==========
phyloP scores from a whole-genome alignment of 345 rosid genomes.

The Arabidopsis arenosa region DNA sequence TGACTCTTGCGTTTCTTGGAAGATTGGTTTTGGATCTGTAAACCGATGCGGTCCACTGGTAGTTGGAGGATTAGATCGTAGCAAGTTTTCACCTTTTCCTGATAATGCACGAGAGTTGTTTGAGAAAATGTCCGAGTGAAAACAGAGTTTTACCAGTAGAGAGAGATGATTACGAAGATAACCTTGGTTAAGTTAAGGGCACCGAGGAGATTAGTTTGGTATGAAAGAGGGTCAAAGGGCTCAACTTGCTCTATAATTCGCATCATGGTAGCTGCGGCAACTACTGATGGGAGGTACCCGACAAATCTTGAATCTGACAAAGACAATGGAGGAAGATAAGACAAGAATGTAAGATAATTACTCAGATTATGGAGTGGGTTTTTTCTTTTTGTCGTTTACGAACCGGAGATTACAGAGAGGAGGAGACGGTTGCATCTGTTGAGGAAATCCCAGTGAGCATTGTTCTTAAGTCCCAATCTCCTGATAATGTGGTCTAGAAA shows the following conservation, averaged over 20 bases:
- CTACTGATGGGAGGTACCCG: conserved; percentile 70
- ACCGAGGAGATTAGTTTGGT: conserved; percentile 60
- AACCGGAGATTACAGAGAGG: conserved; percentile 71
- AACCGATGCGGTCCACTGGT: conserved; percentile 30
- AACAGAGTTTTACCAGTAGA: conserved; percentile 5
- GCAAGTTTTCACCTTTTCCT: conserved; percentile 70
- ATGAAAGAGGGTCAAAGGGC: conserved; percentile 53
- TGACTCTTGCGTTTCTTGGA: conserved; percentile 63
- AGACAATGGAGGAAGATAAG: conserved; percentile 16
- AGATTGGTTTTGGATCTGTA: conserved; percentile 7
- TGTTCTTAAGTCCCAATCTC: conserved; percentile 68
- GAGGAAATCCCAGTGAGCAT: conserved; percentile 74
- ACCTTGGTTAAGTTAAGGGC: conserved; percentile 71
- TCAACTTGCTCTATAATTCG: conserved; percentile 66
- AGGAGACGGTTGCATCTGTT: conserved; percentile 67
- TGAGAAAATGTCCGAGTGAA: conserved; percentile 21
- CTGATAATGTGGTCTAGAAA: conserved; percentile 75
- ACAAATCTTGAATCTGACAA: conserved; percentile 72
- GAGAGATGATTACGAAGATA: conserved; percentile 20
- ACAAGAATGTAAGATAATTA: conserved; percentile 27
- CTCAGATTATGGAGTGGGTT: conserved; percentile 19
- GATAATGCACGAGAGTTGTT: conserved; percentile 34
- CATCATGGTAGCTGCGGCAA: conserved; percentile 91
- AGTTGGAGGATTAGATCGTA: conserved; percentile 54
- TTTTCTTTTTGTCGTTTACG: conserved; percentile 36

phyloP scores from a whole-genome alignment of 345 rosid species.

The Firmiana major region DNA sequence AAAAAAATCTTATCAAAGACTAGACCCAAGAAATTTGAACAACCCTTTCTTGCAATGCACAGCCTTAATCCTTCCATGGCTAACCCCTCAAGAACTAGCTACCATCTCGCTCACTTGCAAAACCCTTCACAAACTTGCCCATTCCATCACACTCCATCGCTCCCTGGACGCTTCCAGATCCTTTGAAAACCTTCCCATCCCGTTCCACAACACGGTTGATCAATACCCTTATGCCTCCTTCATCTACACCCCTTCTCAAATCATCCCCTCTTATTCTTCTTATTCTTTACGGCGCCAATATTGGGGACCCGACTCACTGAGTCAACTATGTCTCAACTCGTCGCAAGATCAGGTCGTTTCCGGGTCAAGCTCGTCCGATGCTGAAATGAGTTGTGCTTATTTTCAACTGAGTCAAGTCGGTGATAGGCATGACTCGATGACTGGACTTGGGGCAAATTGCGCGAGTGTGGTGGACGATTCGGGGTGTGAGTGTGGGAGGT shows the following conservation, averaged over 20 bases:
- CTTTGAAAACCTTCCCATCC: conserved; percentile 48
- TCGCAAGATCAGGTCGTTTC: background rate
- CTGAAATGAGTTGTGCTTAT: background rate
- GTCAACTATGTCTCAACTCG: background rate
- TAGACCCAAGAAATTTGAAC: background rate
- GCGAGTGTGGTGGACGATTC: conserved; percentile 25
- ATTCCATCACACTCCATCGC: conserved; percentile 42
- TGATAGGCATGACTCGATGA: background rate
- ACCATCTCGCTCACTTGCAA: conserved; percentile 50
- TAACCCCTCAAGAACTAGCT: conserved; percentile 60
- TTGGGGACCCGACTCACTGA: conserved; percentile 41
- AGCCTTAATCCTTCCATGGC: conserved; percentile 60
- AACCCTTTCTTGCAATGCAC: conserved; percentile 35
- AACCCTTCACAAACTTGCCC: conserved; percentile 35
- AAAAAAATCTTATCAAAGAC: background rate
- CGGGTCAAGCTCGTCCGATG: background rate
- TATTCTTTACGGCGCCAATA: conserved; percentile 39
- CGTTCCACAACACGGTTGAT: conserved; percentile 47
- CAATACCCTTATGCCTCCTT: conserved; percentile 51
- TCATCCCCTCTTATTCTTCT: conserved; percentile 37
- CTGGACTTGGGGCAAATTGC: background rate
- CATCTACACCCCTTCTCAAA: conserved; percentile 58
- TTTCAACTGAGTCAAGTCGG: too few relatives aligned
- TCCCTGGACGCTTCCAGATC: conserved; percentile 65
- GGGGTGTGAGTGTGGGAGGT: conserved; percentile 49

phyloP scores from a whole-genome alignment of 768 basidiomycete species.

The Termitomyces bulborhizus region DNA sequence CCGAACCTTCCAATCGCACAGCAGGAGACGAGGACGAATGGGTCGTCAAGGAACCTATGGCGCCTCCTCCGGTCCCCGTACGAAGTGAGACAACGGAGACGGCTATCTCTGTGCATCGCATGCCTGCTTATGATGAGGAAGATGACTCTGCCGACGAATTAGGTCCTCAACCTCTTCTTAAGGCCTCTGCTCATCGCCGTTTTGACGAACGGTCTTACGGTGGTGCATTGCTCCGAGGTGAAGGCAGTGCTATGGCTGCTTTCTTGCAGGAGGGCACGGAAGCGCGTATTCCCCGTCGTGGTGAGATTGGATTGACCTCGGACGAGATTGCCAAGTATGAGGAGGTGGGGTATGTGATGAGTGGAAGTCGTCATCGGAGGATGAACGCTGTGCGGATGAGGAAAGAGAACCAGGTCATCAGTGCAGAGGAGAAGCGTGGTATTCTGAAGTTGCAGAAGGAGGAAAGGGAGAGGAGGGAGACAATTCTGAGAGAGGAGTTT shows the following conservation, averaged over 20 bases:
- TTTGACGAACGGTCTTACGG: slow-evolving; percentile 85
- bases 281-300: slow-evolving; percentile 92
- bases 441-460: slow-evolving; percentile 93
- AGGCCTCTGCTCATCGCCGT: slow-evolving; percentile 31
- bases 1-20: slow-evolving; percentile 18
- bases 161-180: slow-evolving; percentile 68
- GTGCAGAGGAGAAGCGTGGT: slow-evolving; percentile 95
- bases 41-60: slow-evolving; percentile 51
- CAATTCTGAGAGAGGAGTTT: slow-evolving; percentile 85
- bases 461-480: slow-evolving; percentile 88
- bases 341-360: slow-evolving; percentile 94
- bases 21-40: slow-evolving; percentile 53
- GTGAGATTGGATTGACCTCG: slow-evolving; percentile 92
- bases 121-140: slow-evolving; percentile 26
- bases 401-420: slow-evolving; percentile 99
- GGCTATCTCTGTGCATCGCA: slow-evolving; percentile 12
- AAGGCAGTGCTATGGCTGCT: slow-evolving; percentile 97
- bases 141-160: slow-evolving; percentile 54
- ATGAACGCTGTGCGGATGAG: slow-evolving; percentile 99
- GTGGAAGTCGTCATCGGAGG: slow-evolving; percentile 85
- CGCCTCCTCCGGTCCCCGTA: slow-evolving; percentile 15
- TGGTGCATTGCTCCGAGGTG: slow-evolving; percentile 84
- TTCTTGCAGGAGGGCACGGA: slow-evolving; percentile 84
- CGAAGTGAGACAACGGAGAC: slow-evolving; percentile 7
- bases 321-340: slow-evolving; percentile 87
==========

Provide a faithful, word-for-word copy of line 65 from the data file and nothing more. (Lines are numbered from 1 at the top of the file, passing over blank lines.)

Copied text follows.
- CAATTCTGAGAGAGGAGTTT: slow-evolving; percentile 85